In any reversible reaction it is the forward portion that we want, so we must change the conditions to be as favourable as possible. You studied this in detail when you were learning about the Haber process. If the forward reaction is exothermic for example, the reverse reaction will be endothermic by exactly the same amount. Increasing the temperature means that there is more heat available which helps the reverse reaction (remember that endothermic reactions absorb energy (usually heat) from the surroundings, so if there is more heat energy available it can be more readily absorbed). We say that the equilibrium shifts to the left. In other words, the backwards reaction is favoured and less product is made. Cool down the system and the opposite will be true as it will be easier for the forward exothermic reaction to lose energy to the surroundings.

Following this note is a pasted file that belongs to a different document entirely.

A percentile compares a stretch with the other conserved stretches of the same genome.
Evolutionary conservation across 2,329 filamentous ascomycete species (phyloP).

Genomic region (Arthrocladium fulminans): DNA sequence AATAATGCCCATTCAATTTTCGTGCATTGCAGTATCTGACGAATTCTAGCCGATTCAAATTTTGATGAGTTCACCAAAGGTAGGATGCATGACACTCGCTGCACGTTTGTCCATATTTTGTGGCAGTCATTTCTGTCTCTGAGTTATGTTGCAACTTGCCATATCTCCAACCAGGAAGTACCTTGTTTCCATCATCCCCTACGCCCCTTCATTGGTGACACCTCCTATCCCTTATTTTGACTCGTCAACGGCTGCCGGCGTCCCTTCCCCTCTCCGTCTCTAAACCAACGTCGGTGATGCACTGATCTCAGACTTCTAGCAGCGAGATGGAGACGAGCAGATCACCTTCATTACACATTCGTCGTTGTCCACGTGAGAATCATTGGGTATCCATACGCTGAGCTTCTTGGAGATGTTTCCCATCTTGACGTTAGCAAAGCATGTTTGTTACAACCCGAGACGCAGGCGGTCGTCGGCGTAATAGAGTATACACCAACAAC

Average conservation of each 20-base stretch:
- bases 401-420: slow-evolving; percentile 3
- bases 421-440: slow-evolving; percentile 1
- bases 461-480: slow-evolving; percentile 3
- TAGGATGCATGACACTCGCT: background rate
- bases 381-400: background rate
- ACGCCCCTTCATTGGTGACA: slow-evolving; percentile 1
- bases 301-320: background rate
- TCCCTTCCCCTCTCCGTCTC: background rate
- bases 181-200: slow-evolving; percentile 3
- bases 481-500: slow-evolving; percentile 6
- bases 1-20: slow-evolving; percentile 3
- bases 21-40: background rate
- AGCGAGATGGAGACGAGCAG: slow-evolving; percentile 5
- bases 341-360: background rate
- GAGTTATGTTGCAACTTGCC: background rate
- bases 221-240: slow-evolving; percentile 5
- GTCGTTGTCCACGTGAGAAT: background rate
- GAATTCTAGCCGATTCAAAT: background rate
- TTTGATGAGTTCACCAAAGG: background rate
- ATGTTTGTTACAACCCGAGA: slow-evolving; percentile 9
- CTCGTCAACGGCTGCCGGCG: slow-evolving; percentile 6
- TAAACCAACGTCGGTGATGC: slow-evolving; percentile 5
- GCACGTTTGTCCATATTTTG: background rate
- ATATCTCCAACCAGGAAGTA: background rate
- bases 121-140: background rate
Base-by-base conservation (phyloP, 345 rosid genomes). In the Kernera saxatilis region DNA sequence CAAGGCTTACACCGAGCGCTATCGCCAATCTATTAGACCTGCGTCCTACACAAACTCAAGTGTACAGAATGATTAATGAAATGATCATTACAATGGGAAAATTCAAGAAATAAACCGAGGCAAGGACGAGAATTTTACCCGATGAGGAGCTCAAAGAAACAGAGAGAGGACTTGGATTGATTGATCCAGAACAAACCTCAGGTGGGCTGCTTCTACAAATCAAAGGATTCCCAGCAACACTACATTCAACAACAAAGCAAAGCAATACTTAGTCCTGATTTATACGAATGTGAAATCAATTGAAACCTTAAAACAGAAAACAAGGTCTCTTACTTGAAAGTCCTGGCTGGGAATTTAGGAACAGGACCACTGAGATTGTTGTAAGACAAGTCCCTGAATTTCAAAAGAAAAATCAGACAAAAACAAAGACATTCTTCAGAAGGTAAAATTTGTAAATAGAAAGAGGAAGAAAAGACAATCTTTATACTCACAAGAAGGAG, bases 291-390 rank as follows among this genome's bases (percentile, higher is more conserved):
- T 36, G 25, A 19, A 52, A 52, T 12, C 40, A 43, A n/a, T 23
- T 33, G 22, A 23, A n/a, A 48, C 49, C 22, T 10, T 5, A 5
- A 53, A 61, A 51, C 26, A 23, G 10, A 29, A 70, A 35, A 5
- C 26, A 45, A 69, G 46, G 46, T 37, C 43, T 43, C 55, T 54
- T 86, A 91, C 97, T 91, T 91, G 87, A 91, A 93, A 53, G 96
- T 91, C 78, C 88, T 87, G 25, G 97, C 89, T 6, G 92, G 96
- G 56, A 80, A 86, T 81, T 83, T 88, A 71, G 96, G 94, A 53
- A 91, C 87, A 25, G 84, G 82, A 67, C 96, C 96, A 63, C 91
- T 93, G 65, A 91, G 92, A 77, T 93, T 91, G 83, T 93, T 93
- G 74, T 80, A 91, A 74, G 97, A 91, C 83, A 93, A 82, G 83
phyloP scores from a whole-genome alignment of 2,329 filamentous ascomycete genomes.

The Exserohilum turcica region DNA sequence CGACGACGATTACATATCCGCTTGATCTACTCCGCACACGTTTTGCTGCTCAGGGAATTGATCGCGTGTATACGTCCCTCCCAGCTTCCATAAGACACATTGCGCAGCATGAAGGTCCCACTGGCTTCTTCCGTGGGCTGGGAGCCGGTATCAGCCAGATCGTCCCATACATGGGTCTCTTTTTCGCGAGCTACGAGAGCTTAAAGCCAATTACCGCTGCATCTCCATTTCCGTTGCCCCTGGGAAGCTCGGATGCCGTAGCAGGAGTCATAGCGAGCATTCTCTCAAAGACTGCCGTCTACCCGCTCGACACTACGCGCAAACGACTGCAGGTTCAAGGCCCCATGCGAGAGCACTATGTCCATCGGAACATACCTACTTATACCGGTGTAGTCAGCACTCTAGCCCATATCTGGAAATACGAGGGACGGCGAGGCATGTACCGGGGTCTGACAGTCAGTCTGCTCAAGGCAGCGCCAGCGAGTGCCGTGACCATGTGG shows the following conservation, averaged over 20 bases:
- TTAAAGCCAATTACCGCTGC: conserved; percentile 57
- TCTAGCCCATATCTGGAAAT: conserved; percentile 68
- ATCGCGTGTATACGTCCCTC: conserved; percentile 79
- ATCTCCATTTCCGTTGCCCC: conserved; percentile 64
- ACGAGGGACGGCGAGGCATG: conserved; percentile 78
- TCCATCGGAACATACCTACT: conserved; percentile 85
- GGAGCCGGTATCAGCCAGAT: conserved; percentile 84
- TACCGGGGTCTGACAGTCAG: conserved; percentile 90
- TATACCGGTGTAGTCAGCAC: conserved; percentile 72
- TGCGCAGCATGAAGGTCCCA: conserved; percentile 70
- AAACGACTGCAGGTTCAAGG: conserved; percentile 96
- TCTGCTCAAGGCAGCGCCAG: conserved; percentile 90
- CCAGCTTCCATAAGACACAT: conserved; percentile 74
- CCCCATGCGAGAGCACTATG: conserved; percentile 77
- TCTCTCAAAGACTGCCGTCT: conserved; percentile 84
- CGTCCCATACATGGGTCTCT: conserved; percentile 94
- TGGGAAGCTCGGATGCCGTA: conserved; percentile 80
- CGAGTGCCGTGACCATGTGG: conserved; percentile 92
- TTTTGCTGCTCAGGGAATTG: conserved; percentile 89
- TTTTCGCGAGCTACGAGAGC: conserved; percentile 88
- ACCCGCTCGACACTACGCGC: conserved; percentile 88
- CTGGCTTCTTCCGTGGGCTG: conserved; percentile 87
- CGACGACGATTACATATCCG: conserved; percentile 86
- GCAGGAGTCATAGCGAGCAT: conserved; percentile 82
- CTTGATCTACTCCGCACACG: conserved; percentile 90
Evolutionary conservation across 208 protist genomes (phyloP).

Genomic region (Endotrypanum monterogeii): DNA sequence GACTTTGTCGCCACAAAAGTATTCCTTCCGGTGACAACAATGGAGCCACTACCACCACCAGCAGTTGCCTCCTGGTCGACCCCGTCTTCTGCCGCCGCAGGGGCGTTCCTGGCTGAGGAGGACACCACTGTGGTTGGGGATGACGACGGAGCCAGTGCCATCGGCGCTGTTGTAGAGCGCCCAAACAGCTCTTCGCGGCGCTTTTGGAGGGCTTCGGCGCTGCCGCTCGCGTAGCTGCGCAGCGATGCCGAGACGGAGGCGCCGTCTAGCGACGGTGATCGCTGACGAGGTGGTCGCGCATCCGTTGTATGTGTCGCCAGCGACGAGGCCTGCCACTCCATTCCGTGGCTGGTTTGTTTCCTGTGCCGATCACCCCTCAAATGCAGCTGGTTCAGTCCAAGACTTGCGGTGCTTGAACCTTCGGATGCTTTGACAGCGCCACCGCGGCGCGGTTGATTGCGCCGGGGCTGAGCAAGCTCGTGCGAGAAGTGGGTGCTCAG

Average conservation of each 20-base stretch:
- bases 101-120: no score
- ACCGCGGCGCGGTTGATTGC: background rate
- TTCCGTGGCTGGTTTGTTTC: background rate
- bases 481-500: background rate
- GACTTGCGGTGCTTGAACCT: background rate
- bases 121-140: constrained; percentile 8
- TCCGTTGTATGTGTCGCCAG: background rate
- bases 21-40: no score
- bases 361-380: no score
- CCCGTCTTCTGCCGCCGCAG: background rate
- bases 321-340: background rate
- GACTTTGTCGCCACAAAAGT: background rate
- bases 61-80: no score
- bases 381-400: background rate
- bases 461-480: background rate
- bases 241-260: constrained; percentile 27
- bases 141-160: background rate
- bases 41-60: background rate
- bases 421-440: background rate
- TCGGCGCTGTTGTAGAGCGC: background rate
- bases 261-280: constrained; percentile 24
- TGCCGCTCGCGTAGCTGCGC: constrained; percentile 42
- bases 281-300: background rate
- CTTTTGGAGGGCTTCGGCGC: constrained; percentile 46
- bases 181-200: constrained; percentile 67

Try this quiz and see how well you understand reversible and irreversible chemical reactions.

Pick the correct combination for how we represent reversible and irreversible reactions.
reversible ⇌
irreversible →
reversible ←
irreversible →
reversible ⇌
irreversible ←
irreversible ⇌
reversible →
The top or the bottom arrow of the double ended arrow can be bigger or smaller to indicate in which direction the reaction is dominant
Which of the following reactions is reversible?
The Haber process
Boiling an egg
The Haber process produces ammonia from nitrogen and hydrogen. Ammonia decomposes to form nitrogen and hydrogen
Which of the following reactions is irreversible?
Reaction between anhydrous copper sulfate and water
Decomposition of ammonium chloride
Reaction between sodium and water
Reaction between hydrogen and nitrogen
When sodium reacts with water, sodium hydroxide is formed and you cannot directly reverse this to get water and sodium metal
If a reversible reaction is exothermic in the forward direction, it will be...
exothermic in the reverse direction
endothermic in the forward direction
endothermic in the reverse direction